Roy Orbison (briefly known as "The Big O" before that one got creepy) is one of the oddest omissions from classic rock that I know of, and was one of my main inspirations for starting this blog in the first place. The one song you're likely to know of is "Oh, Pretty Woman", but even that hardly gets touched by radio stations. My generation, along with the previous, mainly knows that tune from the Julia Roberts movie that shared its name.
Which brings us to the subject of Roy's popularity. Back in the early 60s, Roy was one of the biggest names in rockabilly and blue-eyed soul, maybe THE biggest. When he opened for The Beatles he enjoyed a preposterous fourteen encore show, despite being a solo performer opening for one of the biggest British groups of the time. Did I mention the show was in England? Right after Please Please Me?
Unfortunately, this popularity diminished considerably during the late 60s and 70s, due in no small part to the onset of the British Invasion. For better or worse, Orbison never really changed the style of his music throughout his career, an was thus left behind the rapidly changing pop scene. Never really hurting for money, he retired from touring, aside from a few shows in foreign countries where he maintained his monumental fanbase.
As I alluded to earlier, Orbison's comeback was largely due to the use of his songs in other forms. Linda Ronstadt had a major hit with Orbison's "Blue Bayou" in 1977 and Don McLean covered "Crying" three years later, achieving similar success. What really brought Orbison back into the spotlight was the use of his song, "In Dreams", in David Lynch's 1986 neo-noir film, Blue Velvet. The usage was... memorable to say the least (a demented lip syncing session followed by Dennis Hopper using the lyrics as a threat) and it put The Big O back in the public eye.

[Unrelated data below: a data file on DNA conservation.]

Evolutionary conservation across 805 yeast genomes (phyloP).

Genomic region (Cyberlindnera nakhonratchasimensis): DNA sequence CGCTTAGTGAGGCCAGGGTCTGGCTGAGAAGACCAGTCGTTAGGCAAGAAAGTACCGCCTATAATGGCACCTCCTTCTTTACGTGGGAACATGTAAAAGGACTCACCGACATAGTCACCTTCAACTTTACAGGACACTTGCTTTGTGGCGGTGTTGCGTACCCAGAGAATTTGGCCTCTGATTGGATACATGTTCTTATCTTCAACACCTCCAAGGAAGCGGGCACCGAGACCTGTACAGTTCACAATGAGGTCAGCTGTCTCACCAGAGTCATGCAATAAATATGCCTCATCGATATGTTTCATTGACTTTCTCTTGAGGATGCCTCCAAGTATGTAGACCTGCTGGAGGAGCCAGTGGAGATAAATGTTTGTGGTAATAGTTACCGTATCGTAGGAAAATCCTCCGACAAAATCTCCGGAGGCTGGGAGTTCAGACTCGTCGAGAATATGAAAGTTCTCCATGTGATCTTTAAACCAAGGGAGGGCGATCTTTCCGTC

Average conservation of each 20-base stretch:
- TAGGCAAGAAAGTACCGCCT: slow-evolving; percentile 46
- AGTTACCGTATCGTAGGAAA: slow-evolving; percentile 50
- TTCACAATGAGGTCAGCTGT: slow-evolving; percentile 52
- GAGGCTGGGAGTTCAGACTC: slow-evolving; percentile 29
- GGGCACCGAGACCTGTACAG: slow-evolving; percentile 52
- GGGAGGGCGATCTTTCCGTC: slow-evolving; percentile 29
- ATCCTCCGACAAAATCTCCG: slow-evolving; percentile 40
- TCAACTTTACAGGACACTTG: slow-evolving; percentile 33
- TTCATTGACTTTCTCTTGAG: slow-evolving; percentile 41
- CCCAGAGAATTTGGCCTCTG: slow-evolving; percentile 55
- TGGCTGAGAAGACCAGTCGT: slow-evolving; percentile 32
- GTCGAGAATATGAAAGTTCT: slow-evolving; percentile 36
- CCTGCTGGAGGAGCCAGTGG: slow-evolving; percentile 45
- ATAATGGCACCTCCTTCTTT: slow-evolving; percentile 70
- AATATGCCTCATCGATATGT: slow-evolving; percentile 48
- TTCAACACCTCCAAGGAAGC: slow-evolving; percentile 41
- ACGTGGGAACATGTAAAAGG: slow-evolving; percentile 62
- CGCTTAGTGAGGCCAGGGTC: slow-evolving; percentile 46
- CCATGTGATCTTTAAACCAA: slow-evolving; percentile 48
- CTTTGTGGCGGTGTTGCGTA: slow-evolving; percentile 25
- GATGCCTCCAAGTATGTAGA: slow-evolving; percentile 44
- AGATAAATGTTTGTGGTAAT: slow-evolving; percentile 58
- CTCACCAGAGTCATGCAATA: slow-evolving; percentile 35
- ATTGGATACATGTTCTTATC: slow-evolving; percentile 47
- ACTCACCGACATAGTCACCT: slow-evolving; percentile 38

1988 saw Orbison capitalize on his new found popularity: he featured on the all-star supergroup The Traveling Wilburys; released a new album, Mystery Girl, featuring a song co-written by Bono himself, "She's A Mystery To Me"; and released a live album/video featuring yet another all-star band playing backup (Black And White Night). His resurgence was tragically cut short by his death the same year.
So why isn't he better known? In all likelihood, it's down to simple timing. Classic rock stations evolved out of a station type known as AOR (album-oriented rock), which developed during the late 70s, continuing on through the 80s as an alternative to the now burgeoning disco/R&B craze. Orbison, omitted from popular music over the course of the 70s, missed his chance for preservation by a few short years. Had his popularity come back during the early 80s, before Michael Jackson split the airwaves, you'd probably be hearing "In Dreams" every three hours instead of "Sunday Bloody Sunday".